The back of our property is bordered by what is largely a scrub bush and a 2 acre or so ‘sinkhole’ which receives local water runoff. My hopes are to turn the scrub brush into a woodland which will include some native Ontario trees and shrubs. In other areas along the back of our property, I’d like to use a variety of evergreen and flowering shrubs for summer and winter interest. The first step required removing two very large but ailing trees as these would likely fall down on their own within the next few years anyway.
I’m glad it wasn’t me climbing that tree on a cold snowy day in February! We were left with a lifetime supply of wood. Anybody want to help me move this? By the end of March it finally warmed up and I was able to get started on clearing. Although there are some good native Ontario trees in the site, many of them are completely covered in grape vine or surrounded by heavy growth of raspberry canes. Another problem is an abundance of Manitoba Maple saplings which I will have to remove and keep on top of. They have completely taken over our neighbour’s back bush.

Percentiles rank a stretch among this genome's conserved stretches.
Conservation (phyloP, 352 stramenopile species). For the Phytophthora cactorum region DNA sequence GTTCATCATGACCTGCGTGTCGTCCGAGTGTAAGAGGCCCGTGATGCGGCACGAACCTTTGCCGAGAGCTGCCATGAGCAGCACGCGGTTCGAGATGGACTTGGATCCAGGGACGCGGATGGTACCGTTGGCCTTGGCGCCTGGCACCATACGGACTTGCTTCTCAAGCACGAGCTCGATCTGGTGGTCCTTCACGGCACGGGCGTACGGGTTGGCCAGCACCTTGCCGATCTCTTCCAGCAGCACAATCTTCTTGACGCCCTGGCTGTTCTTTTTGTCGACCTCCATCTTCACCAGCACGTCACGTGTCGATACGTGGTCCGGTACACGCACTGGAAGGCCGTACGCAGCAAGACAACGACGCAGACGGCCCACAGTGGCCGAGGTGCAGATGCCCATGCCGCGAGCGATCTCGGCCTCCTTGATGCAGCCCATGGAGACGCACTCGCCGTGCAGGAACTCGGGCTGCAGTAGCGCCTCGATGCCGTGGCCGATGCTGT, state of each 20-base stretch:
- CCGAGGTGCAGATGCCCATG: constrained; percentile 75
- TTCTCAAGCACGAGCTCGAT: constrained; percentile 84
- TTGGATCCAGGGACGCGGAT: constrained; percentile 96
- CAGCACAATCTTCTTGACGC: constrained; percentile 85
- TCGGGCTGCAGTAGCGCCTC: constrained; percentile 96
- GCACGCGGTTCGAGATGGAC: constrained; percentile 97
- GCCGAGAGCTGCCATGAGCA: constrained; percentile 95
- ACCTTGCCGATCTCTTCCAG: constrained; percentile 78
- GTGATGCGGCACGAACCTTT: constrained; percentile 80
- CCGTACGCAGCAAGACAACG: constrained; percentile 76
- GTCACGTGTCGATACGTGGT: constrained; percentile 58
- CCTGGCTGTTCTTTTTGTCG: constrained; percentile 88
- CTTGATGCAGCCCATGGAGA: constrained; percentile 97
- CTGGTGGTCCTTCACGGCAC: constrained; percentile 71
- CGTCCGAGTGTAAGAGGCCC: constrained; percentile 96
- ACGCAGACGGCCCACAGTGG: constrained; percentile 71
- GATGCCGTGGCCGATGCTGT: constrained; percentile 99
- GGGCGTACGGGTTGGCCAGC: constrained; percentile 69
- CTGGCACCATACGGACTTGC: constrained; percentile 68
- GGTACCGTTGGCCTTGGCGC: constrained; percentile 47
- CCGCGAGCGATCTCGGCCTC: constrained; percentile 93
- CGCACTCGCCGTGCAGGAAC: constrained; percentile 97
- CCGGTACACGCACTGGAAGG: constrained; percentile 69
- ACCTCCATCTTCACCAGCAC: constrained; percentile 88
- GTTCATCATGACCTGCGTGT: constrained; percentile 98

The rather large woodpile it created:
Another native Ontario tree and one of many sizable prunus serotina (black cherry) rescued from the grapevines. Unfortunately some have black knot fungus. I will try to save as many as I can as the galls are currently relatively small. I was hoping to save as many existing trees as I could and these are certainly nice looking trees.
Everything is cleared and ready for planting among the native trees and shrubs we managed to save.
The woodland trees are now in and mulched to keep the invasive weeds down until I can build a nice herbaceous layer. By the way, it took three dump truck loads of mulch!